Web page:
Jeremy isn’t afraid to try new things, as demonstrated by his ingenious pack scooter invention. He’s applied his outside-the-box thinking to come up with a way to train for whitewater packrafting adventures when you don’t live near a consistent river — by using the surf — and basically invented a new sport. Genius!
We Heart Packrafts
Packrafts are of course wonderful little things. Crossing a lake with a swathe of gear and travel companions, no problem! On the opposite side, pack them into your bag and off you go. Navigate around some icebergs or into a tropical lagoon, smiles abound. Flat water packrafting is a great sport and has an incredibly fast learning curve with relatively few risks.
Adding whitewater to the equation brings a massive boost in fun but also risk. Thankfully a bunch of excellent resources now exist to guide budding whitewater packrafters (see the end for some ideas) however they often make statements like, “Go to your local grade 2 river with some friends and practice ferry gliding”.
For most Australians there is no local grade 2 (or 3,4 or 5 for that matter) anywhere nearby (Tasmanians and Nth Queenslanders are spoilt). Whitewater packrafting in most of Australia is opportunistic, driven by sporadic rainfall and can be a pretty dire experience when attempted at low water levels. So becoming a proficient paddler without a regular river requires some creativity.
Packrafting At The Beach
That’s where the surf comes in. Training for whitewater in oceans has some clear advantages over rivers. These include:
- Sandy bottoms, which equal safe wipeouts
- Warmer water than most rivers
- Reliable waves, which equal whitewater — woohoo!
- A range of breaks and bays that offer different waves and experiences
- Simple logistics (no car shuttles required)
They do however have a couple of dangers not found in rivers including:
- Unpredictable longshore currents and rips
- Sudden changes in swell height and wind direction/intensity (packrafts are easily blown away)
- Territorial/aggressive surfers
- Sharks — though realistically your chance of getting attacked are very low
Before starting to train in the ocean, make sure you are familiar with all of these hazards, you are a strong swimmer in the surf, know the rules of surfing (don’t drop in!!) and constantly reassess the conditions. A good place to start is Googling “How to surf”.
Level 1 Training — Flat Water
Find yourself an inlet, bay or lake (harbour beaches are great for this), inflate your raft and let the fun begin.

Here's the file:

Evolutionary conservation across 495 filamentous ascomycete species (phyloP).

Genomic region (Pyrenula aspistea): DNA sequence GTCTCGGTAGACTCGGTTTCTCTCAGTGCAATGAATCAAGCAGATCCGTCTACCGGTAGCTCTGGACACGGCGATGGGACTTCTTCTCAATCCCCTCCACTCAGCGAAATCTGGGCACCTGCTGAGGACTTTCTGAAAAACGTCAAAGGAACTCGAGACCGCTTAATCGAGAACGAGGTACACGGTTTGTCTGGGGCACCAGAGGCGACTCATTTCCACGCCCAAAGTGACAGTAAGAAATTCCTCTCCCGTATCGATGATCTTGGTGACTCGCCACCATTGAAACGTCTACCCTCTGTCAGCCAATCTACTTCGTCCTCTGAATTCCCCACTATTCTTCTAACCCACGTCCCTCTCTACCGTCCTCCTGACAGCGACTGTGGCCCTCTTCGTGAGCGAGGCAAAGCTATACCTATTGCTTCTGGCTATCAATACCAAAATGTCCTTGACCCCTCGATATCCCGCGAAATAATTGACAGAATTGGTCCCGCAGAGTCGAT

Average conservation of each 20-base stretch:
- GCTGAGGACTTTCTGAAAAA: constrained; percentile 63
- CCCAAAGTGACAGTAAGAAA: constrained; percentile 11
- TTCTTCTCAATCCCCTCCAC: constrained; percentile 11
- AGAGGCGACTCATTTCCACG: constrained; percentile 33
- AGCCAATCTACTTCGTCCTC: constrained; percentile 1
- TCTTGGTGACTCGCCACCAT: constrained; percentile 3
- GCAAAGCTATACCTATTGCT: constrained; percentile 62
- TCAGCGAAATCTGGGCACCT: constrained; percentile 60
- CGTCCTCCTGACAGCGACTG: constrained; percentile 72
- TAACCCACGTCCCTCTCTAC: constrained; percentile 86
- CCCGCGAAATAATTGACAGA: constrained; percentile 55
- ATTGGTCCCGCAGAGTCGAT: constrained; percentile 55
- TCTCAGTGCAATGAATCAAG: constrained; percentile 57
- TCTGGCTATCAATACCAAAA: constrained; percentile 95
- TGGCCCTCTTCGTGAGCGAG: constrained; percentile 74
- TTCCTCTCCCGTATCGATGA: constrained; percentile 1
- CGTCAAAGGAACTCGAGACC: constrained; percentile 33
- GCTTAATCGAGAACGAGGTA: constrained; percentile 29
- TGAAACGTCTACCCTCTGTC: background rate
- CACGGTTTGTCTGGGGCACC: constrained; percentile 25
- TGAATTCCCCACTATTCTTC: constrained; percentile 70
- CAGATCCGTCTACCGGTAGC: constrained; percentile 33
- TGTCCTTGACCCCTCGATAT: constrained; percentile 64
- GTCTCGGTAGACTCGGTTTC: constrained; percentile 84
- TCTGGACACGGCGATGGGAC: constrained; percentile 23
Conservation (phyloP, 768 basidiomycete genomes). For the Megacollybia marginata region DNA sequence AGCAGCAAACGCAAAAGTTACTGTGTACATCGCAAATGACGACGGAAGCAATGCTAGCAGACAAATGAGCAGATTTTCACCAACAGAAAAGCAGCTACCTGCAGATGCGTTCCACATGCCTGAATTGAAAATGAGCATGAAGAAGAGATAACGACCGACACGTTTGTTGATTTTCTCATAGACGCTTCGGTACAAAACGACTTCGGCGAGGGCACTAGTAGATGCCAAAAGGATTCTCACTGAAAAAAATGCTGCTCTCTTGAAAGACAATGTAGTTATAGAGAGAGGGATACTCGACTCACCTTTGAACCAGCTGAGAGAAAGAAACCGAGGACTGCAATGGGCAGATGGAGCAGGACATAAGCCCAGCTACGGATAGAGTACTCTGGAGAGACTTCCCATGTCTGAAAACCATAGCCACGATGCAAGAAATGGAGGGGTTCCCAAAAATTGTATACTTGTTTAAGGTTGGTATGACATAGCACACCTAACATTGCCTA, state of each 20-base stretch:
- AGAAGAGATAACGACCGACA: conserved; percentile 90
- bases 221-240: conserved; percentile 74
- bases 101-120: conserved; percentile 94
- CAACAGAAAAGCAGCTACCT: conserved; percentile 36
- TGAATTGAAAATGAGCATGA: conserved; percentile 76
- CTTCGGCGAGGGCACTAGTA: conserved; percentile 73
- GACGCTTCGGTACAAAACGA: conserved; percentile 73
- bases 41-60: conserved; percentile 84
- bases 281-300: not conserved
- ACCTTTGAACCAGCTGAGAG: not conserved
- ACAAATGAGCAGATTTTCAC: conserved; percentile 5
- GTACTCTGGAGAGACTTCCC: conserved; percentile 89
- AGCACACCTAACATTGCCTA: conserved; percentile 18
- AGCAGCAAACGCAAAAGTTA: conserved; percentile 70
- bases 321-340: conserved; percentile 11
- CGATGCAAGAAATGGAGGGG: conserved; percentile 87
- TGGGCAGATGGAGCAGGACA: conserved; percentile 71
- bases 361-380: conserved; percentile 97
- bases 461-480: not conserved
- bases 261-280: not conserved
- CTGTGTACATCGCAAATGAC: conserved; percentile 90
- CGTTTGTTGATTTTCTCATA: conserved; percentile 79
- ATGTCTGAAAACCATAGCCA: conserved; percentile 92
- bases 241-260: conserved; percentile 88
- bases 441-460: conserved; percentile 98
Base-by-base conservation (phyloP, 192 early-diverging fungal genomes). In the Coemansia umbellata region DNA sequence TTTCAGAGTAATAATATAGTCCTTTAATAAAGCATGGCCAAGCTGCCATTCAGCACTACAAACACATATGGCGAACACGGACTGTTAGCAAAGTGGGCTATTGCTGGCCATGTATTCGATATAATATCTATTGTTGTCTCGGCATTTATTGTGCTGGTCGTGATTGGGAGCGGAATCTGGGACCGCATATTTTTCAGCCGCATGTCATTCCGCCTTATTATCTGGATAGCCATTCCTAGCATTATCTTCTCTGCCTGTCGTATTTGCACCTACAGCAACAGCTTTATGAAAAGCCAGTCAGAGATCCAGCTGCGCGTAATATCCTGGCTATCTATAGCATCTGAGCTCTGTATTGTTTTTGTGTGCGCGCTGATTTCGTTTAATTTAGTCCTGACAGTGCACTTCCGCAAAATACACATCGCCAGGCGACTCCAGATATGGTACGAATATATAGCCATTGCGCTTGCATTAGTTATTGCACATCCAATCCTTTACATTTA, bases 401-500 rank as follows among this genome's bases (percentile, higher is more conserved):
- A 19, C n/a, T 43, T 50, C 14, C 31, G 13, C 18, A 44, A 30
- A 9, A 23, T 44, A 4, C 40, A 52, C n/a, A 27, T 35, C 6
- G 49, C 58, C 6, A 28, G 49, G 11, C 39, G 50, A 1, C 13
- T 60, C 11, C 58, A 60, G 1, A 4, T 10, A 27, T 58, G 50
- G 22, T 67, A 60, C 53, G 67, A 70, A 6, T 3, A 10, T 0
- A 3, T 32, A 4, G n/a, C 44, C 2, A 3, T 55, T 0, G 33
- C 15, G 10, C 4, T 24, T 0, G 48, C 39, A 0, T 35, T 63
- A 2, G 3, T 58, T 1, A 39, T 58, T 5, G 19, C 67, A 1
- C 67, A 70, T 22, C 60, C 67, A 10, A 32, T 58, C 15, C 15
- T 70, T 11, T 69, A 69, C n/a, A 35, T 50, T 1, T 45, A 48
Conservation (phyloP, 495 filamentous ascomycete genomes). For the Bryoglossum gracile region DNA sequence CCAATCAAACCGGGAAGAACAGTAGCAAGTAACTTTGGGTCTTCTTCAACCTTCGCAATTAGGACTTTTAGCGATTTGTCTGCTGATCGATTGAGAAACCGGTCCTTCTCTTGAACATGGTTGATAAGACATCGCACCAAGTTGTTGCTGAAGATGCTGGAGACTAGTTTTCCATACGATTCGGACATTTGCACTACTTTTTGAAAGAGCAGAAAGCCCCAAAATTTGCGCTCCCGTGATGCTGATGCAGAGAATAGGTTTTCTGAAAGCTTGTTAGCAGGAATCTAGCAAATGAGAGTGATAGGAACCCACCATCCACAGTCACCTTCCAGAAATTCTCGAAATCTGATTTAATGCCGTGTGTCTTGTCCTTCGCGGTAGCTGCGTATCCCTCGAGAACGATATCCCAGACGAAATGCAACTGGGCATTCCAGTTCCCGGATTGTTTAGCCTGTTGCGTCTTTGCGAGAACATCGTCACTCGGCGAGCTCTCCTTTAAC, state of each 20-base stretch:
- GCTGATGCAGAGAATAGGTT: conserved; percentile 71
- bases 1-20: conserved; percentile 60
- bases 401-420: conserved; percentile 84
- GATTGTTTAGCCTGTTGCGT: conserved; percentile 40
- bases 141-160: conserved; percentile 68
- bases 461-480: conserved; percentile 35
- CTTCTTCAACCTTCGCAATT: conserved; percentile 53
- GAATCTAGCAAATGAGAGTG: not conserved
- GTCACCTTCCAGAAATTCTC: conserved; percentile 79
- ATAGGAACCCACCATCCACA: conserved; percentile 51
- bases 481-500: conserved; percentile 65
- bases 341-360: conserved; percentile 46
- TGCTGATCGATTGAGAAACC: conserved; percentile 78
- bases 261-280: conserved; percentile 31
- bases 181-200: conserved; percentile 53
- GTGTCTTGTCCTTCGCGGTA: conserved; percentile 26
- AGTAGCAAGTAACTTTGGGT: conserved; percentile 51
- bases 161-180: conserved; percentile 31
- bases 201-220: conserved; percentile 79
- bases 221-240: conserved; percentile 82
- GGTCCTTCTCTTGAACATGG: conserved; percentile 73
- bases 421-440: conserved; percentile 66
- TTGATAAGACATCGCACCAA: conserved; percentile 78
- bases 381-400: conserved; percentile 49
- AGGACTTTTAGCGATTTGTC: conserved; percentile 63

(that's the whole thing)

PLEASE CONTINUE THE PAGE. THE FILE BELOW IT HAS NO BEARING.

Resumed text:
Basic strokes will get you through your first whitewater runs and form the backbone of your future paddling career. Always start by warming up and cooling down with a good number of back and forward paddle strokes. Extra points for getting a buddy to video your efforts and then comparing your style to that of the pros.
Sculling is the art of continuously moving your paddle through the water for some aim. I find it serves as a really great drill to build paddle dexterity and balance.
- After mastering draw strokes, try sculling to move your boat around obstacles, which goes a great way to increasing paddle dexterity. Once you have mastered this, pick a boulder and scull your way around its perimeter as closely as possible (without touching it) with only one paddle blade allowed in the water until you make it all the way around.
- With thigh straps installed, tip your boat to either side while balancing on the upward force of your feathering strokes — much like treading water, but using your paddle rather than your legs. Continue to overbalance as far as possible to increase strength, balance and dexterity.
Self Rescue And Re-entry
Self rescue and re-entry are what will save you from river nasties and are a crucial and often under-practiced packrafting skill. It’s basically about getting back into your boat as fast and safely as possible.
- Jump (or flop) out of your boat into the water, collect your paddle and go about trying to re enter the boat. I suggest, first grabbing onto the thigh straps or bow line and then putting in a big breast stroke like kick while pulling yourself up madly.
- After you have mastered this, have a try in some (very) small surf and if you plan to use a dry suit or carry heavy loads be sure to practice with these too. You should also note that PFD’s vary widely and some pose a challenge for re-entry so make sure you practice in the vest you plan to use on your upcoming trips.
- Fresh water is less buoyant than sea water, so it will be harder to self rescue in the river. Be sure to plan this into your training.
- The first times you practice this technique, have a reliable friend with you, or practice in a place that you can easily swim back to shallow water from.
- Finally and most importantly, be sure only to self rescue in a river when you are certain there are no foot entrapment hazards below you.
Once the domain of hard shell kayaks, rolling is becoming increasingly common (and easy) in packrafts with the use of thigh straps. Even if you never intend to roll in whitewater, rolling also increases your bracing skills and core strength. I can roll both an old school Alpacka raft and a kayak reliably, but funnily enough, have more trouble rolling in the newer packrafts. The instructions below therefore relate to rolling an older model Alpacka — not a new self bailer that requires something more akin to a kayaking roll.
- Rolling your boat over in the first place can be difficult — I usually lean off the tube I am tipping over to compress it and allow it to pitch into the water more easily.